In order to reach the walls of the magnificent and enticing Alhambra, you need to trek up a steep and stony path. Once you have contributed some sweat and are regretting the fact you are not in better shape, the two tall wooden entrance doors to the Alhambra fortress appear. Suddenly, your breath is regained as you gasp at the ancient jewel. Beyond this threshold lies a sight you have never seen before nor will ever see again. Three descriptions come to mind when summing up my experience of the Alhambra; antiquity, geometric intricacy, and overwhelming beauty.
The Alhambra, literally "the red one," was built by the Moors in Granada in the 1300s. The palaces were built for the Muslim Emirs during the Nasrid Dynasty. This fortress was used by the Moors as a place of refuge during the Spanish Reconquista. Of course, the outcome of the Reconquista changed how the Alhambra was used, falling into the hands of Christian rulers. But the Moorish style still pervades the northern quarter of the city today.
The interior decoration of the Alhambra palaces represent the end of the era of Andalusian art. Every wall, ceiling, and floor are covered in geometric patterns, complementing colors, and interwoven textures which accentuate this superior artistry. It is hard to believe just how much work and expertise went into every inch of each palace. They are all alike in their grandeur, yet each has its own character in terms of architecture, geometric style, and overall feel given off inside. After seeing more than four palaces, it becomes almost overwhelming to be in such a place of mastery and prowess.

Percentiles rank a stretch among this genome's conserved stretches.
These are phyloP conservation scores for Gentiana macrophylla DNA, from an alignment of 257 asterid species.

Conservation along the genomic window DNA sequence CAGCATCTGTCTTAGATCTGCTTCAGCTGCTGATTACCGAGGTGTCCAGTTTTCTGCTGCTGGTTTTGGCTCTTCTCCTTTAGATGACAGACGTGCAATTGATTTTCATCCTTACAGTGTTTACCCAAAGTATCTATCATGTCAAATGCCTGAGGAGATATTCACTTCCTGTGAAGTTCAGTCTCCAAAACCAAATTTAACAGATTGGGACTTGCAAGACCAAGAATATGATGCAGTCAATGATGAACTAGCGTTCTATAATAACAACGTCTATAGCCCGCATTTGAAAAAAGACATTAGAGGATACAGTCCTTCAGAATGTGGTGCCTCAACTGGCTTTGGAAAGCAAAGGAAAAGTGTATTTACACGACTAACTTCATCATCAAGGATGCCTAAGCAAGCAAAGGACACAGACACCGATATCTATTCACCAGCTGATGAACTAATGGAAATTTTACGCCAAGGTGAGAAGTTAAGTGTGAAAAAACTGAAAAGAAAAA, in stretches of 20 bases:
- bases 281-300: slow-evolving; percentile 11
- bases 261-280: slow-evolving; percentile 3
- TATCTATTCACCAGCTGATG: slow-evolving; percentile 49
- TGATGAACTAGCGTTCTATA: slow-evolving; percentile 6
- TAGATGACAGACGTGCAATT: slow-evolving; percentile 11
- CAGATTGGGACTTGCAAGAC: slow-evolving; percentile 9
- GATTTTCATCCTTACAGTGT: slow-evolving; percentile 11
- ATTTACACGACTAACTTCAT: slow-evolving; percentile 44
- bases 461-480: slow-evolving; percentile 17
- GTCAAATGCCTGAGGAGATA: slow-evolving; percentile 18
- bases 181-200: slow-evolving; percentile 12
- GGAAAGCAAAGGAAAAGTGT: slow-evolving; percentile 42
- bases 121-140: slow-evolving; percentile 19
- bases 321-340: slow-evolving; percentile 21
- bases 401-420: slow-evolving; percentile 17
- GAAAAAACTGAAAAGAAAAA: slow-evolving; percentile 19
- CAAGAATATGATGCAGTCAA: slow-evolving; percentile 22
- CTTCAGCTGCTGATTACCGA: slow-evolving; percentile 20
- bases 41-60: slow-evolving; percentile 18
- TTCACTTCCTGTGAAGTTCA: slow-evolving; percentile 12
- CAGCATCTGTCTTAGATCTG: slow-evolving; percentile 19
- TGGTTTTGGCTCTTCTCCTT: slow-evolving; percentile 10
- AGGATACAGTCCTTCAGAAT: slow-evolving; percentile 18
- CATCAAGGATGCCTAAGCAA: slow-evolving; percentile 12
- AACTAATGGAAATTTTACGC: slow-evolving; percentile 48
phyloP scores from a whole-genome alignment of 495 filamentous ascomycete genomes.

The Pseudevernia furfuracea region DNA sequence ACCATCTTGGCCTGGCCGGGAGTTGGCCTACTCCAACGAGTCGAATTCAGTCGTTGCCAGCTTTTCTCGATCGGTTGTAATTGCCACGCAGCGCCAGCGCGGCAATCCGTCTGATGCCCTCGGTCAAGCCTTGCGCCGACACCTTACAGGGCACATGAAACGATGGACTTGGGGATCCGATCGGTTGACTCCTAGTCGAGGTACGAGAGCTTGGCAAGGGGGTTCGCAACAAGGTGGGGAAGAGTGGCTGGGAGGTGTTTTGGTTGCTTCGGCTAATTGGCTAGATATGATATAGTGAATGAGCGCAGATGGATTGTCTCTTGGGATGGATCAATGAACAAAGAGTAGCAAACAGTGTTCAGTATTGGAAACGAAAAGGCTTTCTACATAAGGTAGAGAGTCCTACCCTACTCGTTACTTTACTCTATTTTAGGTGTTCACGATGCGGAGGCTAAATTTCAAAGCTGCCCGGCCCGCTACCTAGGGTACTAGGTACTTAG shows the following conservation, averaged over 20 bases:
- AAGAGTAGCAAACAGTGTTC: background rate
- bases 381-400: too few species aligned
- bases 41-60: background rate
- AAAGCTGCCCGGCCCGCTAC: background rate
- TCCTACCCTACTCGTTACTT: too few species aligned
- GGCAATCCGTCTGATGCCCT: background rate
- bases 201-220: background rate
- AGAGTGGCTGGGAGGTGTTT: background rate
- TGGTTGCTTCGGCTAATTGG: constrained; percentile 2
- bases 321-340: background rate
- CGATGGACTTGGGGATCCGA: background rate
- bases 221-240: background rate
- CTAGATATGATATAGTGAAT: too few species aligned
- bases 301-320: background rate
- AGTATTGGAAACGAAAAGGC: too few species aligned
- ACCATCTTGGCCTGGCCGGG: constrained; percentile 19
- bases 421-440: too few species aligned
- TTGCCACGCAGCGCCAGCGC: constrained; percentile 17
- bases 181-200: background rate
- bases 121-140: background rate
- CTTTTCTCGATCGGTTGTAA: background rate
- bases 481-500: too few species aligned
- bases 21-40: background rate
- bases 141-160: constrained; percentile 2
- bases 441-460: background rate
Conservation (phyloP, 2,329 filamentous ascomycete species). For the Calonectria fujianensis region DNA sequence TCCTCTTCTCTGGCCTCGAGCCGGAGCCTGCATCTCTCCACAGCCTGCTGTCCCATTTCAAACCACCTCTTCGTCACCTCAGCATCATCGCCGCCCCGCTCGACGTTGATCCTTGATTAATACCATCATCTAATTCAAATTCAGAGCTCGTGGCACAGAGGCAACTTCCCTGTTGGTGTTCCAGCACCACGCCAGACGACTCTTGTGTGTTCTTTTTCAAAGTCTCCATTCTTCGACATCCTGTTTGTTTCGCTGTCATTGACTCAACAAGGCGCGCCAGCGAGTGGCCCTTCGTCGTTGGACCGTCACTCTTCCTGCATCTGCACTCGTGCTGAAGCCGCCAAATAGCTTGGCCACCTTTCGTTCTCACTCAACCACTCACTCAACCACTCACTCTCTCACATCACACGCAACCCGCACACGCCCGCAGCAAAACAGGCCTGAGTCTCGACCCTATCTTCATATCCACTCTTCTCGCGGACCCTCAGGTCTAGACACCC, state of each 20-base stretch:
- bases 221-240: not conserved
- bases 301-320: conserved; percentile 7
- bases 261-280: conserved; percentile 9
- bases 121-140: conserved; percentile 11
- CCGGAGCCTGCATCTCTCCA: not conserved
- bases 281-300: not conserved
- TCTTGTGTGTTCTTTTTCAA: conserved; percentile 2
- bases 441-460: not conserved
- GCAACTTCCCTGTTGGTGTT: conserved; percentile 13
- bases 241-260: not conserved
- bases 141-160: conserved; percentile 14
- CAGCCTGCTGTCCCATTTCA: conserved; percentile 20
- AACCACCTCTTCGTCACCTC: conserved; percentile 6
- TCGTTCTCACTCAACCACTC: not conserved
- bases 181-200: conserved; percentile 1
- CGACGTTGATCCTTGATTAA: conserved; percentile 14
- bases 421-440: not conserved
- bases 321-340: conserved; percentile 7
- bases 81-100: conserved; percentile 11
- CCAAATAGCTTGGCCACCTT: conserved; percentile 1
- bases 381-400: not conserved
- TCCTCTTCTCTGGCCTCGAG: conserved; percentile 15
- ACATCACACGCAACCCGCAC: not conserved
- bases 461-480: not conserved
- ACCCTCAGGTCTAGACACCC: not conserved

In Moorish poetry, the Alhambra is described as "a pearl set in emeralds". Its ivory-colored walls and lush green gardens prove this description very accurate. The plans for the construction of the Alhambra included an aqueduct system that allowed water access to the beautiful gardens surrounding the palace called Generalife. This was the favorite part of my visit. I felt like the little girl in The Secret Garden, having just discovered an ancient, clandestine haven all to myself to enjoy. My nose filled with the subtle fragrances of flowers and my ears with the quiet sprinkle from the fountains as I quietly brushed my feet along the stone paths through the tall hedges. After a labyrinth of greenery, I came upon a sweeping view of northern Granada, speckled with the Andalusian white and blue houses. I was not only overwhelmed with the beauty, but also the peace.
I can understand clearly why people felt at ease in the Alhambra in times of war. Even today, I could feel the refuge the Alhambra has to offer.
Shout outs of today's blog go to:
To all: 10 brownie points to anyone who can correctly guess what the Alhambra's literal name, "the red one," refers to!
Mary Catherine: I went to a doner kebab and it was the best late night snack I've ever had. Satisfied all my cravings!
Mom: When I showed my host mom Eloisa your picture, she said you are "buena gente," meaning a good person, or, a gentlewoman.
Hasta la próxima,